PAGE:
• Collision resilience. Hash-function collisions do not break this system. This adds a layer of defense against the possibility of weakness in the selected hash function.
  • Foolproof session keys. Signatures are generated deterministically; key generation consumes new randomness but new signatures do not. This is not only a speed feature but also a security feature, directly relevant to the recent collapse of the Sony PlayStation 3 security system.
  • Small signatures. Signatures fit into 64 bytes.
  • Small keys. Public keys consume only 32 bytes.
All of those features render the Ed25519 signature scheme really interesting, even on embedded devices.

Attacking EdDSA with faults

But EdDSA, and Ed25519, are still compromised if two different messages are signed using the same value for \(r\). This is obviously impossible in theory, since \(r\) is produced deterministically as follows: \( r=H(h_b, \ldots, h_{2b-1},M)\), for the hash \(H(K)=(h_0,h_1,..., h_{2b-1})\) of the \(b\)-bit secret string \(K\), and for \(M\) the message.

Once \(r\) has been deterministically generated, the signature is generated in two steps:

  • Define the first part \(R=rB\), for \(B\) the base point of the elliptic curve at hand and \(r\) as defined above;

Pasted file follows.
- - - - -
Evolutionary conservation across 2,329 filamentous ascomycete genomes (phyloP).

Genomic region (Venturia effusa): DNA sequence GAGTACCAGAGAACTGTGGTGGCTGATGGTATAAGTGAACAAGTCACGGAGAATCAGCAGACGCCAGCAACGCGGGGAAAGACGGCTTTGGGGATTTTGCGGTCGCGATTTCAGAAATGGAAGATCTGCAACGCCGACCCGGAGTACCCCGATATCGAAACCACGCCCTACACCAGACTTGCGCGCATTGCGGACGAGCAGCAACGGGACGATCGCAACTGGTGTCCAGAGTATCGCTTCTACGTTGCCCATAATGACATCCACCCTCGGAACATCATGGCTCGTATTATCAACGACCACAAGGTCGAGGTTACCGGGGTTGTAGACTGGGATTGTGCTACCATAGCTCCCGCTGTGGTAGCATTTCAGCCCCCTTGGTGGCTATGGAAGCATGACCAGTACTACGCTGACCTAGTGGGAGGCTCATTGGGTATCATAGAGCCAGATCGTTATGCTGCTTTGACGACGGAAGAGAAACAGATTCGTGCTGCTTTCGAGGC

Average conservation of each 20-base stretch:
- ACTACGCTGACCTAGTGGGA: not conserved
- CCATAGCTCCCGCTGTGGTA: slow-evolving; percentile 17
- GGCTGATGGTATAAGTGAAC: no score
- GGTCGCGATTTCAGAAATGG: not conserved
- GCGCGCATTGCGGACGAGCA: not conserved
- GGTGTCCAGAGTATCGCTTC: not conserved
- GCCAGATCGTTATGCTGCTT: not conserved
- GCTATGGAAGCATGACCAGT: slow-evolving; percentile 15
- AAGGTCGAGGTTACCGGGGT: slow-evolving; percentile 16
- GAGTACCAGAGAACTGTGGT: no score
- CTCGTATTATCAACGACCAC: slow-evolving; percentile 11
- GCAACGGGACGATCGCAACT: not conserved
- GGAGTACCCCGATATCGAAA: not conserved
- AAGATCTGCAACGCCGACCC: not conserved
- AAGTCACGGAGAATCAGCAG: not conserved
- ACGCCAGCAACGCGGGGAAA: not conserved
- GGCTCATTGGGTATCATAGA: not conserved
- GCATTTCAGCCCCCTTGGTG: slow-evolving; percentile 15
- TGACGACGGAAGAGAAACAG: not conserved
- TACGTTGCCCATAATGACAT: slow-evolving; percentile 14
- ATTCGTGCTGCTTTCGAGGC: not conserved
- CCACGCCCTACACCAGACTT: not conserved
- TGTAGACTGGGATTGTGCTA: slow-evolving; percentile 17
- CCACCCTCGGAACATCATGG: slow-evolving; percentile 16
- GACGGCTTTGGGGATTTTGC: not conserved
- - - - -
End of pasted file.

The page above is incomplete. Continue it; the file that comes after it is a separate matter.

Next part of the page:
• Define the second part \(S=(r + H(R,A,M)a)\mod \ell\), for \(ell\) the order of \(B\), and \(A = aB\) the public key, where \(a\) is determined as: \(a = 2^{b-2}+\sum_{3\leq i \leq b-3} 2^ih_i\)
This means that unlike ECDSA, if you sign the same message twice, it will output the same value, since it is deterministic. For a more precise description of the algorithm, the paper by Bernstein et al. is the best place to start.

Problems arise when the value \(r\) is either reused to produce \(S\) for another message or is not secret. The first case can be spotted thanks to the public value \(R=rB\), since it will be the same if \(r\) is reused, we discuss how to recover secret key material from \(r\) reuses below. In the second case, an attacker can simply use the knowledge of that value to compute: \((S-r)(H(R,A,M))^{-1} = a \mod \ell\) and obtain the secret value \(a\), which in turn can be used to forge valid signatures using the following procedure:

  • Define the first part \(R=rB\), with \(r\) any random value of her choice;
  • Define the second part \(S=(r+H(R,A,M)a) \mod \ell\), just like before.
The verifier has then no way to distinguish the forged signature from a properly generated EdDSA signature, unless he has knowledge of the secret key \(K\) and is able to compute the correct value \(r'=H(h_b, \ldots, h_{2b-1},M)\) and compare \(R\) and \(r'B\) to see whether they correspond or not, which nobody can do excepted for the actual possessor of the private key \(K\). Even in that case, the hacked signer may claim he didn't sign the message, but couldn't possibly prove that he didn't, since he may have been generating signatures just like the attacker did, using a random \(r\) value instead of the hash of the second part of his private key.